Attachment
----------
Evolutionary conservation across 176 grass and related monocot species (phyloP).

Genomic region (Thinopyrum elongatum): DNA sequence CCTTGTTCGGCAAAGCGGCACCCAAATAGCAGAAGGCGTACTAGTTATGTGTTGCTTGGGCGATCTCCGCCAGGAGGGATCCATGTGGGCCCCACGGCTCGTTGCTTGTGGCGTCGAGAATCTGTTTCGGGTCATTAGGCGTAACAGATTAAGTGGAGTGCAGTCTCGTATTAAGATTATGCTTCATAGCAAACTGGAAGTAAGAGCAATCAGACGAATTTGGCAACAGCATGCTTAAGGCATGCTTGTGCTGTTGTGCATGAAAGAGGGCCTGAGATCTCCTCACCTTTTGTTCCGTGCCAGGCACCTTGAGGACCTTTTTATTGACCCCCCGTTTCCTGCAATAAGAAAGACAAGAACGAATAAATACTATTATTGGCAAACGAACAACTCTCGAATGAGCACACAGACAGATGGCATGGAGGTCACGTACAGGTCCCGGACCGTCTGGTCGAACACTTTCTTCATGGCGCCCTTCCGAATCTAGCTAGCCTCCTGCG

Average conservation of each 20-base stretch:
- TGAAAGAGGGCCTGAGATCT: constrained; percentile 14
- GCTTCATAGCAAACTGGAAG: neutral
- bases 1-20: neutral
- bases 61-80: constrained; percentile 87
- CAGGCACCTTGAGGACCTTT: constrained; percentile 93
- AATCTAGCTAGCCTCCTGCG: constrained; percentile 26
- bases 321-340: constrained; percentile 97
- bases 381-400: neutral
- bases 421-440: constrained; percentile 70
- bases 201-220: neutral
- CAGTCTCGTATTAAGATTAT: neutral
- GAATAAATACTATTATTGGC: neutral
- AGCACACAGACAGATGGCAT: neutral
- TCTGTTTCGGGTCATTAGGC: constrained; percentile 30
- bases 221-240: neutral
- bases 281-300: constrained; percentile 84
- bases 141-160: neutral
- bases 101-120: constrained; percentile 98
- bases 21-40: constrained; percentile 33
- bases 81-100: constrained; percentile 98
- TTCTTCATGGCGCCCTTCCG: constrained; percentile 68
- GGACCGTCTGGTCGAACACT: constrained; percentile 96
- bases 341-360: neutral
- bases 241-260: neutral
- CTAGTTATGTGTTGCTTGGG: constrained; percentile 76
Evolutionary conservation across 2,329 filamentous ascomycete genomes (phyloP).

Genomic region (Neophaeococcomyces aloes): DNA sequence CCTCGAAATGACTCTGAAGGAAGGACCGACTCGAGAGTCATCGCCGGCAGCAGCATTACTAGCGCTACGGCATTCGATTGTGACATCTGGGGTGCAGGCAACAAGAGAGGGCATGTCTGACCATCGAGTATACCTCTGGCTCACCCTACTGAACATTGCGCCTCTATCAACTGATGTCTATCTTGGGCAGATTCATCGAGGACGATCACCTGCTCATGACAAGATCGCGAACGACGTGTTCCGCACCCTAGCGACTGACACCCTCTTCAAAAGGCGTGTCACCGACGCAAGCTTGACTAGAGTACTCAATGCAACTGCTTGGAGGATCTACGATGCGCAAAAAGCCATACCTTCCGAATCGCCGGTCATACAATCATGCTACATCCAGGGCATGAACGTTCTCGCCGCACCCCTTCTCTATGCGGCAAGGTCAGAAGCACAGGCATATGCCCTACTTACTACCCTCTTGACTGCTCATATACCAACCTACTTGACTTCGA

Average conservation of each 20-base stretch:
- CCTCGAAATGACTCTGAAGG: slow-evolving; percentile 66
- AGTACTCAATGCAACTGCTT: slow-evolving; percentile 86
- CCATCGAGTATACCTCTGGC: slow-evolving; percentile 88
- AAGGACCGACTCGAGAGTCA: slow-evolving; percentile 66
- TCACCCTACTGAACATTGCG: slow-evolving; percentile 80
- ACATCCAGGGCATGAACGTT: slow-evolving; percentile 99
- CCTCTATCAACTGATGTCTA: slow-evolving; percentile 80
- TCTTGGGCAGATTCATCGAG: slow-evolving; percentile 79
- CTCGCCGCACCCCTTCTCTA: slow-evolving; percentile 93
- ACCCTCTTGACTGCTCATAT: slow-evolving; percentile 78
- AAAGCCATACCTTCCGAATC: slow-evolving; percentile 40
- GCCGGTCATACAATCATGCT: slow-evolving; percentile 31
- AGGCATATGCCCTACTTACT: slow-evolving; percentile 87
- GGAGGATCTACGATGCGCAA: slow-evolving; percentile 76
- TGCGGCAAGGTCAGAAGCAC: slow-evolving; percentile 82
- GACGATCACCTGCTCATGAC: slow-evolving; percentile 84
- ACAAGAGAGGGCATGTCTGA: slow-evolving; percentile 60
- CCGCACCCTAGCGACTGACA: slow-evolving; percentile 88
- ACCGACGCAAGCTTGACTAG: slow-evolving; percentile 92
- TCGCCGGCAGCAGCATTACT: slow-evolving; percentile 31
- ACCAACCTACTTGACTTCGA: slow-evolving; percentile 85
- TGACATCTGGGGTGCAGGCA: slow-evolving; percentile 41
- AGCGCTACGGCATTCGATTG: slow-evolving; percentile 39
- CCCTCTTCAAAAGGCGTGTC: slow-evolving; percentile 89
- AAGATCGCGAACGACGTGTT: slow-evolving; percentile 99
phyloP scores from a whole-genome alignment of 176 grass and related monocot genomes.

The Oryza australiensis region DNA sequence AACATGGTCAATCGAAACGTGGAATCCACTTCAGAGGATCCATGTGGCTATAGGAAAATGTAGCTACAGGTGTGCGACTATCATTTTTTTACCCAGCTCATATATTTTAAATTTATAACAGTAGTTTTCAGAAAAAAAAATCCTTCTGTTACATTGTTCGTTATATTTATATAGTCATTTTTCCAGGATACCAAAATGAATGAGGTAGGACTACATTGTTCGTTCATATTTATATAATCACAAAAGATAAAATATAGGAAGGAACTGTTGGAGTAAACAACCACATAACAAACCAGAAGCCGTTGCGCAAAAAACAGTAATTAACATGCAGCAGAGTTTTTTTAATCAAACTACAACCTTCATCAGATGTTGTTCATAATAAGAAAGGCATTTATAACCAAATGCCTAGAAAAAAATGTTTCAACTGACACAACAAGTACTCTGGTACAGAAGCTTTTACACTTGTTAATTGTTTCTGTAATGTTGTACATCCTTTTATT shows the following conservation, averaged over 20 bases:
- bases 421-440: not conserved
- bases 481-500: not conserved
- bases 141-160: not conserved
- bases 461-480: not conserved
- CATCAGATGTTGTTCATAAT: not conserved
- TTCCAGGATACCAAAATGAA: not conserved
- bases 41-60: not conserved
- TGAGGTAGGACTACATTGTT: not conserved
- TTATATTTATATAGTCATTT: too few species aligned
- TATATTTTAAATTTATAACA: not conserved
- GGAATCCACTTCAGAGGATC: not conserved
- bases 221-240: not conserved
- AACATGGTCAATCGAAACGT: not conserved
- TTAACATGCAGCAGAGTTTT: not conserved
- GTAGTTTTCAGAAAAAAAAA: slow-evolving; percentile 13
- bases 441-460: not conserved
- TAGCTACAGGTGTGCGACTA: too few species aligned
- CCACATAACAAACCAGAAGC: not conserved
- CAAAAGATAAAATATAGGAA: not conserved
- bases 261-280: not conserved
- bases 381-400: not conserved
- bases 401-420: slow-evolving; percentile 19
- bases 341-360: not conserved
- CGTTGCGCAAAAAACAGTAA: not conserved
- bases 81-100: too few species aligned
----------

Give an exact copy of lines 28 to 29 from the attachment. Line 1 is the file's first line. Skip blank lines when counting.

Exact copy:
- CTAGTTATGTGTTGCTTGGG: constrained; percentile 76
Evolutionary conservation across 2,329 filamentous ascomycete genomes (phyloP).